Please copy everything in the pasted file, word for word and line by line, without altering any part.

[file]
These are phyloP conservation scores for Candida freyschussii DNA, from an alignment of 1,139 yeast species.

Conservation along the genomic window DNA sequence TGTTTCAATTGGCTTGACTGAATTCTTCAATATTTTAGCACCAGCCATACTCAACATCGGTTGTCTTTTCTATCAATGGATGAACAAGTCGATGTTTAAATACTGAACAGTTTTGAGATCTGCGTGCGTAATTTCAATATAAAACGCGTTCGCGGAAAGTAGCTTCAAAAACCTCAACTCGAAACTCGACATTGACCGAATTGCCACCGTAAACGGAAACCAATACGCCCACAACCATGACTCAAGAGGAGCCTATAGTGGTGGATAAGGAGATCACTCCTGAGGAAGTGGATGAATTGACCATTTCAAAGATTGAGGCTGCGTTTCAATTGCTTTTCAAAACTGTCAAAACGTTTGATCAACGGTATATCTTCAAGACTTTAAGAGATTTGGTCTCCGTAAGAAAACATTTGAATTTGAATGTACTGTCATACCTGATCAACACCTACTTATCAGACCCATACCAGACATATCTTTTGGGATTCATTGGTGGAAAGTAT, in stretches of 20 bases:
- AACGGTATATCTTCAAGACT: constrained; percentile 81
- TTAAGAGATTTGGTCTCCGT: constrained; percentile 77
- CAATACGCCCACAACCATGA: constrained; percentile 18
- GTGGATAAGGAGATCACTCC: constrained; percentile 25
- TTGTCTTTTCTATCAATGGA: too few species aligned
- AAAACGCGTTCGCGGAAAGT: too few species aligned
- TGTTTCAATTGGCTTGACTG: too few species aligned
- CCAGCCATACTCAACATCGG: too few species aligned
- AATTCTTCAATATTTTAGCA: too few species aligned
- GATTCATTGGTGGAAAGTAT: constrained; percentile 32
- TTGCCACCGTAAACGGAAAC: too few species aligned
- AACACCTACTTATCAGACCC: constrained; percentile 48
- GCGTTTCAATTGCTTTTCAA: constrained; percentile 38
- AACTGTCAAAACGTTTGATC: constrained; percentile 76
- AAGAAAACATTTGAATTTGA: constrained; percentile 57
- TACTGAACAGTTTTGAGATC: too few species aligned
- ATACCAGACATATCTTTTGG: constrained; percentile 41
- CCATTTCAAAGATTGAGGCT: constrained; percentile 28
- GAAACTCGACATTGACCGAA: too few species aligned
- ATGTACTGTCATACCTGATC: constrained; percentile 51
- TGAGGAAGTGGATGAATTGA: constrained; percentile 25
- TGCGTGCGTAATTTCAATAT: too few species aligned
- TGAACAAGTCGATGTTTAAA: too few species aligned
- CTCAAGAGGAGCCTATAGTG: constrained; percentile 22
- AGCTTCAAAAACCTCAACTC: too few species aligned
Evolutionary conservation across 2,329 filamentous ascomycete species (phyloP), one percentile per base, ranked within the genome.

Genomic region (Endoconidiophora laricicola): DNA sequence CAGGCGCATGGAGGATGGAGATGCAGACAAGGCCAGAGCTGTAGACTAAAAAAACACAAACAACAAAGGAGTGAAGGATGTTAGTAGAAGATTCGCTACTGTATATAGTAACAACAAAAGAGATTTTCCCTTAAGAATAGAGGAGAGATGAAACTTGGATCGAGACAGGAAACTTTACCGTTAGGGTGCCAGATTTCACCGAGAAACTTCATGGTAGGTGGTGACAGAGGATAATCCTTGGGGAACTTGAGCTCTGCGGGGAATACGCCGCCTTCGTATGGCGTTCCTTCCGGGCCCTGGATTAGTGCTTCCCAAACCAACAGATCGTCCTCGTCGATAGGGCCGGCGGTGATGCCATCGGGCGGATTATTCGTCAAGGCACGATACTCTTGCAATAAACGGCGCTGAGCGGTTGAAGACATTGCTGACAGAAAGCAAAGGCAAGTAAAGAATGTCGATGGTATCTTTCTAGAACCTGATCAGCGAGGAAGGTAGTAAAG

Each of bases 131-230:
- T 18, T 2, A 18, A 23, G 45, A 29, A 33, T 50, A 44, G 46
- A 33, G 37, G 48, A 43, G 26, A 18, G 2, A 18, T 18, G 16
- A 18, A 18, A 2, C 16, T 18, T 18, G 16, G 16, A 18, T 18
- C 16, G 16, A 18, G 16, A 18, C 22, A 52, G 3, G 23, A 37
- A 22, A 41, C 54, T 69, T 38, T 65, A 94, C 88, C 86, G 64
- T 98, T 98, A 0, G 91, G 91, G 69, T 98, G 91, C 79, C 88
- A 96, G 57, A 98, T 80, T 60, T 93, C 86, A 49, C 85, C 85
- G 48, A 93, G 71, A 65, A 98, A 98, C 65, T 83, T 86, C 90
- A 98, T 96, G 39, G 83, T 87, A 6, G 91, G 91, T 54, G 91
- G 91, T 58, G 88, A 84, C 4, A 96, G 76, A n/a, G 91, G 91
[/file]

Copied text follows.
These are phyloP conservation scores for Candida freyschussii DNA, from an alignment of 1,139 yeast species.

Conservation along the genomic window DNA sequence TGTTTCAATTGGCTTGACTGAATTCTTCAATATTTTAGCACCAGCCATACTCAACATCGGTTGTCTTTTCTATCAATGGATGAACAAGTCGATGTTTAAATACTGAACAGTTTTGAGATCTGCGTGCGTAATTTCAATATAAAACGCGTTCGCGGAAAGTAGCTTCAAAAACCTCAACTCGAAACTCGACATTGACCGAATTGCCACCGTAAACGGAAACCAATACGCCCACAACCATGACTCAAGAGGAGCCTATAGTGGTGGATAAGGAGATCACTCCTGAGGAAGTGGATGAATTGACCATTTCAAAGATTGAGGCTGCGTTTCAATTGCTTTTCAAAACTGTCAAAACGTTTGATCAACGGTATATCTTCAAGACTTTAAGAGATTTGGTCTCCGTAAGAAAACATTTGAATTTGAATGTACTGTCATACCTGATCAACACCTACTTATCAGACCCATACCAGACATATCTTTTGGGATTCATTGGTGGAAAGTAT, in stretches of 20 bases:
- AACGGTATATCTTCAAGACT: constrained; percentile 81
- TTAAGAGATTTGGTCTCCGT: constrained; percentile 77
- CAATACGCCCACAACCATGA: constrained; percentile 18
- GTGGATAAGGAGATCACTCC: constrained; percentile 25
- TTGTCTTTTCTATCAATGGA: too few species aligned
- AAAACGCGTTCGCGGAAAGT: too few species aligned
- TGTTTCAATTGGCTTGACTG: too few species aligned
- CCAGCCATACTCAACATCGG: too few species aligned
- AATTCTTCAATATTTTAGCA: too few species aligned
- GATTCATTGGTGGAAAGTAT: constrained; percentile 32
- TTGCCACCGTAAACGGAAAC: too few species aligned
- AACACCTACTTATCAGACCC: constrained; percentile 48
- GCGTTTCAATTGCTTTTCAA: constrained; percentile 38
- AACTGTCAAAACGTTTGATC: constrained; percentile 76
- AAGAAAACATTTGAATTTGA: constrained; percentile 57
- TACTGAACAGTTTTGAGATC: too few species aligned
- ATACCAGACATATCTTTTGG: constrained; percentile 41
- CCATTTCAAAGATTGAGGCT: constrained; percentile 28
- GAAACTCGACATTGACCGAA: too few species aligned
- ATGTACTGTCATACCTGATC: constrained; percentile 51
- TGAGGAAGTGGATGAATTGA: constrained; percentile 25
- TGCGTGCGTAATTTCAATAT: too few species aligned
- TGAACAAGTCGATGTTTAAA: too few species aligned
- CTCAAGAGGAGCCTATAGTG: constrained; percentile 22
- AGCTTCAAAAACCTCAACTC: too few species aligned
Evolutionary conservation across 2,329 filamentous ascomycete species (phyloP), one percentile per base, ranked within the genome.

Genomic region (Endoconidiophora laricicola): DNA sequence CAGGCGCATGGAGGATGGAGATGCAGACAAGGCCAGAGCTGTAGACTAAAAAAACACAAACAACAAAGGAGTGAAGGATGTTAGTAGAAGATTCGCTACTGTATATAGTAACAACAAAAGAGATTTTCCCTTAAGAATAGAGGAGAGATGAAACTTGGATCGAGACAGGAAACTTTACCGTTAGGGTGCCAGATTTCACCGAGAAACTTCATGGTAGGTGGTGACAGAGGATAATCCTTGGGGAACTTGAGCTCTGCGGGGAATACGCCGCCTTCGTATGGCGTTCCTTCCGGGCCCTGGATTAGTGCTTCCCAAACCAACAGATCGTCCTCGTCGATAGGGCCGGCGGTGATGCCATCGGGCGGATTATTCGTCAAGGCACGATACTCTTGCAATAAACGGCGCTGAGCGGTTGAAGACATTGCTGACAGAAAGCAAAGGCAAGTAAAGAATGTCGATGGTATCTTTCTAGAACCTGATCAGCGAGGAAGGTAGTAAAG

Each of bases 131-230:
- T 18, T 2, A 18, A 23, G 45, A 29, A 33, T 50, A 44, G 46
- A 33, G 37, G 48, A 43, G 26, A 18, G 2, A 18, T 18, G 16
- A 18, A 18, A 2, C 16, T 18, T 18, G 16, G 16, A 18, T 18
- C 16, G 16, A 18, G 16, A 18, C 22, A 52, G 3, G 23, A 37
- A 22, A 41, C 54, T 69, T 38, T 65, A 94, C 88, C 86, G 64
- T 98, T 98, A 0, G 91, G 91, G 69, T 98, G 91, C 79, C 88
- A 96, G 57, A 98, T 80, T 60, T 93, C 86, A 49, C 85, C 85
- G 48, A 93, G 71, A 65, A 98, A 98, C 65, T 83, T 86, C 90
- A 98, T 96, G 39, G 83, T 87, A 6, G 91, G 91, T 54, G 91
- G 91, T 58, G 88, A 84, C 4, A 96, G 76, A n/a, G 91, G 91